Prayer circles, creative outreach help this Oneida Nation elder sustain community
A sense of community has been tough to sustain during the COVID-19 pandemic for many people. Events have been shut down, along with meeting spaces and arts groups.
But some are figuring out ways to stay connected.
Charlene Smith is an enrolled member of the Oneida Nation of Wisconsin. She’s also a retired registered nurse and a grandma, mother, sister and aunt. And she gleefully describes herself as a “friend to a lot of people.”
In ordinary times, Smith is what you would call “a hugger.”
“I'm a real huggy kind of person,” she says. “I have a feeling when I go to hug somebody, I come at them with all of these good feelings ... of healing and warmth and love. I try to pass that on to the other person. And I've had compliments, you know, from folks like, ‘Ah, man that hug was good, you know, it felt nice.’”
But COVID-19 has changed all that. “Now, it's just kind of like an elbow bump, or hand punch or something, or virtual hug or air hug, and people understand that,” Smith says.
The pandemic, Smith says, has affected her community. "I mean, we all are social animals," she says. "We definitely like to be out and about, you know — if it's at an elder gathering, you know, playing bingo or we're at a community gathering for a pow-wow, there's a lot of those that have been canceled because of the pandemic. People are doing things virtual, which is really different to attend to a virtual pow-wow."
That’s forced Smith and others to adapt. “I belong to an Oneida prayer singing group, and we haven't been able to meet either. And, but I had a friend who was in a hospital, and I took out my song book. And I sang her a song over the phone, she goes, ‘Charlene that was so nice. I feel so much better. You know, just to hear somebody singing to me,’" Smith says. "I don't have the best voice, but I did OK, you know, that time.”
“When I tell people, you know, that I'll keep them in prayer, or I'll pray for them, or I'll send them a text ... people are very much appreciative, very appreciative of the fact that someone's thinking of them that way,” she says.
Before the pandemic, when someone was ill, the Christian prayer circle group would gather around and put their hands on the person as well as each other. “Then all of that prayer energy goes to that person, so be it for healing for whatever reason: mental, emotional, physical, whatever kind of [need they're] trying to deal with. Issues of an addiction or just troubling times, that that could be the in-person kind of prayer circle that would occur," Smith says.
Smith says stopping those circles because of the pandemic has left a kind of void and an absence of camaraderie and sending spiritual strength to each other.
She wants to bring their intertribal prayer singing group to the doors of people laid up at home. "So, my idea was, why don't we do a serenade, like us able-bodied people go and sing at their doorstep. You know, let's everybody bring out your books and let's sing together. You know, they can open their door and sit by the door we can sing together that way," she says.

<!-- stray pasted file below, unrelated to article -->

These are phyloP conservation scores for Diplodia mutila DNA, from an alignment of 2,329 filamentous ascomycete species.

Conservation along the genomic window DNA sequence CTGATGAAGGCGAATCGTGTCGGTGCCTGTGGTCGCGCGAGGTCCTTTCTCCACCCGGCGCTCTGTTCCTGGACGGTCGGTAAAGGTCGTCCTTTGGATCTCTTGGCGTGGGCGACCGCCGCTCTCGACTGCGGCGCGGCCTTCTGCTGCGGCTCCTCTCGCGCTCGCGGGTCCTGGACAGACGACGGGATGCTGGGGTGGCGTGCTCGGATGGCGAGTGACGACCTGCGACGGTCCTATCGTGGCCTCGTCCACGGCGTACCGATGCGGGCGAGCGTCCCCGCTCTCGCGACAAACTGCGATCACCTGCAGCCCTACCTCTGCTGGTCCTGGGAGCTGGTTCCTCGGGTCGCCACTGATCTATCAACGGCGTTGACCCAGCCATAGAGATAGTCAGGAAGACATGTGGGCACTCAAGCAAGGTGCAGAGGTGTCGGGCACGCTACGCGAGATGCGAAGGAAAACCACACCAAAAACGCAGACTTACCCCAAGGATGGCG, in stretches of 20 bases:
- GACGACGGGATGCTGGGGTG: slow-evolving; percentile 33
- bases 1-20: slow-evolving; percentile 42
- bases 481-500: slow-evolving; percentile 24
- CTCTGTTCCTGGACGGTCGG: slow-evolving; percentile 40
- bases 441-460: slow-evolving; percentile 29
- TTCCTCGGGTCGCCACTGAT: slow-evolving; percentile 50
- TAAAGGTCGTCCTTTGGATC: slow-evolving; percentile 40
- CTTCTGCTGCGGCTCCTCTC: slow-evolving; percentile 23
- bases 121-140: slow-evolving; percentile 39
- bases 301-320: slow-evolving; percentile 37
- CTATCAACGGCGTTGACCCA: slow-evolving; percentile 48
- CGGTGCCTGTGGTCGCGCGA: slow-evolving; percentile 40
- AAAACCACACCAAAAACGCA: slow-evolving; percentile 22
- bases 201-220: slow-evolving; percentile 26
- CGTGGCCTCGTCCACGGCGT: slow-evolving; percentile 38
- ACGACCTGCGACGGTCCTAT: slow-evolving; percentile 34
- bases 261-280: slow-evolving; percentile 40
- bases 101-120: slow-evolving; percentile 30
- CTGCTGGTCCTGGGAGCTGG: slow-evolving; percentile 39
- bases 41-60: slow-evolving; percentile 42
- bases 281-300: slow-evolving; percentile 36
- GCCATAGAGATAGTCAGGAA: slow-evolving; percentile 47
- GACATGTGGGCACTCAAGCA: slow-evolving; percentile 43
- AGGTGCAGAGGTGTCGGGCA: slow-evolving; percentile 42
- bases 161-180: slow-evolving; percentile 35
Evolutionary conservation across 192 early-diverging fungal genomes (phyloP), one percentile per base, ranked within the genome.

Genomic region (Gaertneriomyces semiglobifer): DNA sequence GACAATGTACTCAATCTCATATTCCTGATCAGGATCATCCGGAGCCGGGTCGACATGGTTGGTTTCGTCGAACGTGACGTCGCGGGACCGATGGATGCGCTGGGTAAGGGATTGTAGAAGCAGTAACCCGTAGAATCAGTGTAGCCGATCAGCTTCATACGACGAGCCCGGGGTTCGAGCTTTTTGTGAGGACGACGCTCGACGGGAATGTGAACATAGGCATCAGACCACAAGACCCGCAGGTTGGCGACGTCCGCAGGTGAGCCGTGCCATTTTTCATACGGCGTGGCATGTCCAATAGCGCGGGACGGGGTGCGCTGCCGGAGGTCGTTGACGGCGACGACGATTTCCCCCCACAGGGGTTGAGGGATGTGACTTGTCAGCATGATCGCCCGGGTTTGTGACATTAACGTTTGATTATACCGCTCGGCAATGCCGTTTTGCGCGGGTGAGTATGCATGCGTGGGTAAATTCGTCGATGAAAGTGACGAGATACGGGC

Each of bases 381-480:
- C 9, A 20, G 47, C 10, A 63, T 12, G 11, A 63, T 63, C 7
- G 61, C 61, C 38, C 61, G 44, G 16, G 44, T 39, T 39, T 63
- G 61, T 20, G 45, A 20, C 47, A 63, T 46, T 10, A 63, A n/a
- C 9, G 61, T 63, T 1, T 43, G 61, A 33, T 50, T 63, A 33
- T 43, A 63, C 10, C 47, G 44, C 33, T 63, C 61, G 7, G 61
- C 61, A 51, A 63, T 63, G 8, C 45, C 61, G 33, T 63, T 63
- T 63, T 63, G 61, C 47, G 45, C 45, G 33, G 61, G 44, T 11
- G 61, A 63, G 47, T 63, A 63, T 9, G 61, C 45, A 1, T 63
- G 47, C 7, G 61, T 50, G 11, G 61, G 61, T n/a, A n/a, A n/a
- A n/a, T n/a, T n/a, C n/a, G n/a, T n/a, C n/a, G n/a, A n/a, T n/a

The group includes members of the Oneida, Menominee, Apache and other nations. They sing tunes like "Amazing Grace" and "Joy to the World" in Native languages. Throughout the pandemic, when people have been able to gather safely outdoors, Smith has turned to another tradition for comfort.
It’s called “smudging,” which Smith describes as “like a blessing with smoke.” Smokes can have the four sacred ingredients — cedars, sage, sweet grass and tobacco.
“So they'll make up like a little fire on that and use the eagle feather, and send that smoke over your body, and you take that smoke, and you wash yourself off. Some people will take and put that smoke to one part of their body because that's where they hurt the most or that's where they want to heal the most. So smudging is good," she says.
Smith says smudging is aromatic and has a spirit-lifting effect. “People just love the fragrance of a smudge,” she says, "and it really lightens the spirit around people too, they feel like they've been blessed.”
Smith is counting another blessing — she's living together with her sister for the first time in 50 years. And the two of them know how to keep busy.
"For us beadwork, doing any kind of craft, you know, that is an outlet for sure. And so if we can help somebody else, we'll make up a quantity of items and donate it to another function," she says. "We feel good for that, then, to see our items out there, and somebody else's getting the pleasure, the enjoyment of receiving that gift. So, we like to do that."
Smith says people talking to each other is really a lifesaver. "People have to air out their concerns to one another and know that they're not alone in this, and they're not the only one that feels this. But that's the way you need to feel sometimes in that isolation," she says.
Throughout this pandemic, Smith has exemplified the message that physical distancing does not have to mean social distancing.
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